New Study Reveals Surprising Psychological Predictor of Atheism P-admin Atheist Republic

Read More Atheist Republic A study published in the Social Psychological and Personality Science journal on March 5, 2021, postulated that the lack of perceiving religious imagery or other displays of faith is more likely to predict atheistic tendencies later in life. The study titled, The Origins of Religious Disbelief: A Dual Inheritance Approach” said that “witnessing fewer credible cultural cues of religious commitment was the most potent” predictor.
The study authored by Will Gervais from Brunel University London, Maxine Najle from the University of Kentucky, and Nava Caluori from the University of Virginia used a nationally representative data set for the United States. This means the individuals analyzed in the study behaved with reliable similarity to each other.
Will Gervais, a senior lecturer at the Brunel University in London and one of the study’s authors, explained that there have been multiple “theories about how religion works, [and] why we have it.” “I think that atheism is an ideal way to evaluate these theories. They tend to predict really different things about what ought to relate to atheism,” Gervais added.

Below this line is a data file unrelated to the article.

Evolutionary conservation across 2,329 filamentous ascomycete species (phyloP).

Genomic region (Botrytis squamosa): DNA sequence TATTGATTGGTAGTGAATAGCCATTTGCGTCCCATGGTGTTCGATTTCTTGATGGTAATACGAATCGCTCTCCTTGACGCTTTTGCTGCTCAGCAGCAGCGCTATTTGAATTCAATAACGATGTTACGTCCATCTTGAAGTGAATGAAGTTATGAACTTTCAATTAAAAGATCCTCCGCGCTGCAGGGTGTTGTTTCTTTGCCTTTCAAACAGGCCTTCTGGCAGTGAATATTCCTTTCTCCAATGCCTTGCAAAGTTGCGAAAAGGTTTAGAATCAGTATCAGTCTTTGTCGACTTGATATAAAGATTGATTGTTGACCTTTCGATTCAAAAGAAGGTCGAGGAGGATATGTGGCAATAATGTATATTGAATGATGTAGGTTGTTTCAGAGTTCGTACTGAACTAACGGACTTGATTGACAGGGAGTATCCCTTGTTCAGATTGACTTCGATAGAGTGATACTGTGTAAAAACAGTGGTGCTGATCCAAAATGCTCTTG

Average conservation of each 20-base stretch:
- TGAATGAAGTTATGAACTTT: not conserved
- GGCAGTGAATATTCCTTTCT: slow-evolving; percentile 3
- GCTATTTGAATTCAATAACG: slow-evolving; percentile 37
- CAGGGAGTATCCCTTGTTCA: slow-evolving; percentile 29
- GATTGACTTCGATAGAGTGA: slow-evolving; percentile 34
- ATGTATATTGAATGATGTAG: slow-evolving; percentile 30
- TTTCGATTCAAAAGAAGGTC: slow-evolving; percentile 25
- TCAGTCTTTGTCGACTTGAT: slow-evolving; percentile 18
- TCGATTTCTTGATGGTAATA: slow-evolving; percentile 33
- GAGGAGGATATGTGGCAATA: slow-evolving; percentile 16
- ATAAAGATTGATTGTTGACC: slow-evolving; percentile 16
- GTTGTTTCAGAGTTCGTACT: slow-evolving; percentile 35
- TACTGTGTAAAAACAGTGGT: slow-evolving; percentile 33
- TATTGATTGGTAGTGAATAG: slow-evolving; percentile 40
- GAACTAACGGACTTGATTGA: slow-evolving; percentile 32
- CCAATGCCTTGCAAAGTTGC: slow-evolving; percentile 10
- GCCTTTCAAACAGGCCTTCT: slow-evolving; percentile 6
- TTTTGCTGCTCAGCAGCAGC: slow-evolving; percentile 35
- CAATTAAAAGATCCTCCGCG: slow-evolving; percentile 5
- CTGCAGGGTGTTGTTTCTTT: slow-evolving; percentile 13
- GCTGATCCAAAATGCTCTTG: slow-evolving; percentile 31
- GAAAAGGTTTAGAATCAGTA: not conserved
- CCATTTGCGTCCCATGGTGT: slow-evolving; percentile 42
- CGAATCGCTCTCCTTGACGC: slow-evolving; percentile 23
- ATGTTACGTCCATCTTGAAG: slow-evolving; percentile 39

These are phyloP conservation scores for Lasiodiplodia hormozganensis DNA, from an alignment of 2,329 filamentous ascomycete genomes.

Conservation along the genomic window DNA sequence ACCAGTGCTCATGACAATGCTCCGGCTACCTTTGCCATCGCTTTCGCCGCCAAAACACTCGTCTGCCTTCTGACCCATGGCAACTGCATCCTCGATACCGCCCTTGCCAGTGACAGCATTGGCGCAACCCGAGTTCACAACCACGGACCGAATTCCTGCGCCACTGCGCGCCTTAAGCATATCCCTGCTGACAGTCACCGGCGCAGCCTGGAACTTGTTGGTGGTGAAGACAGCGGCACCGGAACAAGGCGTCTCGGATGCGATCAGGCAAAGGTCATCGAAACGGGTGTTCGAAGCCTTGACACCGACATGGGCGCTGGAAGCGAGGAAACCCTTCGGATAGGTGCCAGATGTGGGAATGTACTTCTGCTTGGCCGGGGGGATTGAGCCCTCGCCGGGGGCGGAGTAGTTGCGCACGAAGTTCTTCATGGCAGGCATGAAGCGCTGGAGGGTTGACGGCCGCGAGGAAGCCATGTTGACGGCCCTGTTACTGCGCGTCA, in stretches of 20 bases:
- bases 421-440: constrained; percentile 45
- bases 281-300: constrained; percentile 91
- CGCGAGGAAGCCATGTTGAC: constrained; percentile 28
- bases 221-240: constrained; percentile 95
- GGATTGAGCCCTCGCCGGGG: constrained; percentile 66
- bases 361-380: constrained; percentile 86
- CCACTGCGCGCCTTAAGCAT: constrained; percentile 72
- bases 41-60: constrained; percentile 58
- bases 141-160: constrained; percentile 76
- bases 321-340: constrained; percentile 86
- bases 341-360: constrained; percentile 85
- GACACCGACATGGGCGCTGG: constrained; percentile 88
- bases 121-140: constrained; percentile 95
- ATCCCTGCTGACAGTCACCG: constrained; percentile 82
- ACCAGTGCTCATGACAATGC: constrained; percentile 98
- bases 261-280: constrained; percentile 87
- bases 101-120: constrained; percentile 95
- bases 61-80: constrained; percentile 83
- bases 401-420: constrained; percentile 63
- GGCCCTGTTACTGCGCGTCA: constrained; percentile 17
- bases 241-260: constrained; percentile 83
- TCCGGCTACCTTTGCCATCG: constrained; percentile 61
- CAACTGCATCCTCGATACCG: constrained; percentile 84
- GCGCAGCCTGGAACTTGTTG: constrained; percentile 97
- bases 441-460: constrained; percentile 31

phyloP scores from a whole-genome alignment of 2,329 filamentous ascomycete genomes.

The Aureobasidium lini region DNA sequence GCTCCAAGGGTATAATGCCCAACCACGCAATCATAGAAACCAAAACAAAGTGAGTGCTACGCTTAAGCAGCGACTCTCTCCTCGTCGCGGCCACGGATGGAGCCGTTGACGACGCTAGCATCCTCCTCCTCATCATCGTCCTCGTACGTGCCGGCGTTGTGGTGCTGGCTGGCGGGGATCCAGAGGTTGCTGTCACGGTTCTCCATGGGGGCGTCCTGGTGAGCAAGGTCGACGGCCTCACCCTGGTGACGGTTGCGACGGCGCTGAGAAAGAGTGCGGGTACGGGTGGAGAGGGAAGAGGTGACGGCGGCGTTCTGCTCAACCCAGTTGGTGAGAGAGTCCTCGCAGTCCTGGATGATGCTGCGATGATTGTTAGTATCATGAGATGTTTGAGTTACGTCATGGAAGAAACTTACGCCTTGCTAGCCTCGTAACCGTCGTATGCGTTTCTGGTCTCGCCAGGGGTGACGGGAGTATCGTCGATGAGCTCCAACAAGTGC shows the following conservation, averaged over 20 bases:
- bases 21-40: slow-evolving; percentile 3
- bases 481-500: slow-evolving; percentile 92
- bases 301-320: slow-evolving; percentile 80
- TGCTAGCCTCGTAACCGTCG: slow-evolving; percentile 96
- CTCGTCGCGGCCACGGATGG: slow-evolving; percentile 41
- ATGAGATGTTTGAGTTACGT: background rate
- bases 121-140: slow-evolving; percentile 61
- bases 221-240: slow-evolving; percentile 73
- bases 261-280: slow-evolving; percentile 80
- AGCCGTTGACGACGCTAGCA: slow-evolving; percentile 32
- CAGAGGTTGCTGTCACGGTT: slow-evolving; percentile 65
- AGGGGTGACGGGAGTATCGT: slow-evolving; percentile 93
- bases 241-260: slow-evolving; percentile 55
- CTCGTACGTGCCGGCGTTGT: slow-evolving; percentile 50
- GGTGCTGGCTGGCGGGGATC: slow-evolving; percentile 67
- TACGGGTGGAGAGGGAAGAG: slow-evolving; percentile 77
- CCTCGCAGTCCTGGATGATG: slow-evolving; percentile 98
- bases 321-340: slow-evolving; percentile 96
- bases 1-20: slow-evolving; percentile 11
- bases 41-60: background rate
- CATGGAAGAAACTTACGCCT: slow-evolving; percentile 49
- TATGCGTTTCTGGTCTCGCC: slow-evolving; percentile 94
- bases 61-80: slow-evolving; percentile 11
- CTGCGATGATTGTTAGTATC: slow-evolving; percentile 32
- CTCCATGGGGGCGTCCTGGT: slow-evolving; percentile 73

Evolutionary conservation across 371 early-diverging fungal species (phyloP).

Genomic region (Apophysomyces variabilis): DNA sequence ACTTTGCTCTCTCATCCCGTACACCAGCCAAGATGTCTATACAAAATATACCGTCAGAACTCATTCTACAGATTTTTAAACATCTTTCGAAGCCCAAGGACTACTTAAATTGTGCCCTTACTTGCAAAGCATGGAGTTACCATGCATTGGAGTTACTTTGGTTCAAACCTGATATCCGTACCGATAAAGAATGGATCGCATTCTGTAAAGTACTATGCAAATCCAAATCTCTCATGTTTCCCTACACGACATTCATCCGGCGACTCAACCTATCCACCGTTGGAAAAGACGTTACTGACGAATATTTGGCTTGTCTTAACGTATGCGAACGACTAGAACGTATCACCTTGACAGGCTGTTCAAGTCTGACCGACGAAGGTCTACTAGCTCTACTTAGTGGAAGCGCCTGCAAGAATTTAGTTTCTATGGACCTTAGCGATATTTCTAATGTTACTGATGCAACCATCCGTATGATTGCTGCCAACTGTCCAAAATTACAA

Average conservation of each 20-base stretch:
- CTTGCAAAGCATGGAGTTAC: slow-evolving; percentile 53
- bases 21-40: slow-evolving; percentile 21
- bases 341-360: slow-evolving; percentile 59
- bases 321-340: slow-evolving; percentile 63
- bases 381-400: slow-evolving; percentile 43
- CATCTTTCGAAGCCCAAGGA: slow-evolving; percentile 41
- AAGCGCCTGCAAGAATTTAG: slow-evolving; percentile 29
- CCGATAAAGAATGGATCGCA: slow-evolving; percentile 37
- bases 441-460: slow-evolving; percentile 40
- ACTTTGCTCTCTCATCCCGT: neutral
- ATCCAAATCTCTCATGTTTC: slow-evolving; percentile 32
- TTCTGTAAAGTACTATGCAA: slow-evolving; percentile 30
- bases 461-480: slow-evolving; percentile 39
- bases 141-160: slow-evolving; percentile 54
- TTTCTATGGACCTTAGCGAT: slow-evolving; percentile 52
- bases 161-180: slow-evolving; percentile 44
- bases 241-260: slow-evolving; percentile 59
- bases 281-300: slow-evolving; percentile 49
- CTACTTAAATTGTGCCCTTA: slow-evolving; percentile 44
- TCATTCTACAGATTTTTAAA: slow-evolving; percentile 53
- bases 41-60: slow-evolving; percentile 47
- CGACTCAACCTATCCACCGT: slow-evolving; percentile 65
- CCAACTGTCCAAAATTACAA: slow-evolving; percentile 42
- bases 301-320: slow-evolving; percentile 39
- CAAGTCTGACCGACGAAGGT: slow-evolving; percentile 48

According to the study, the three prominent theories that attempt to explain the origins of irreligiosity are the secularization theory, cognitive byproduct theory, and the dual inheritance theory. The authors acknowledge that these theories have “subtly diverging predictions” when it comes to the origin of atheism.
To help the authors evaluate the effectiveness, they posed three questions. First, they asked, “what are the relative predictive contributions of each pathway to atheism when considered simultaneously? Next, the researchers asked, “how do the four pathways interact with each other in predicting disbelief? Finally, they asked, “does early work on each individual pathway successfully replicate in a nationally representative sample?”
According to the authors, multiple consistent patterns emerged during their analysis, indicating that the “lack of exposure to credibility enhancing displays of religious faith is a key predictor of atheism.”
Gervais said that “a lot of people like to talk about how atheism comes from rational, effortful thought.” “This work joins other recent surveys in finding that this isn’t too accurate,” he added.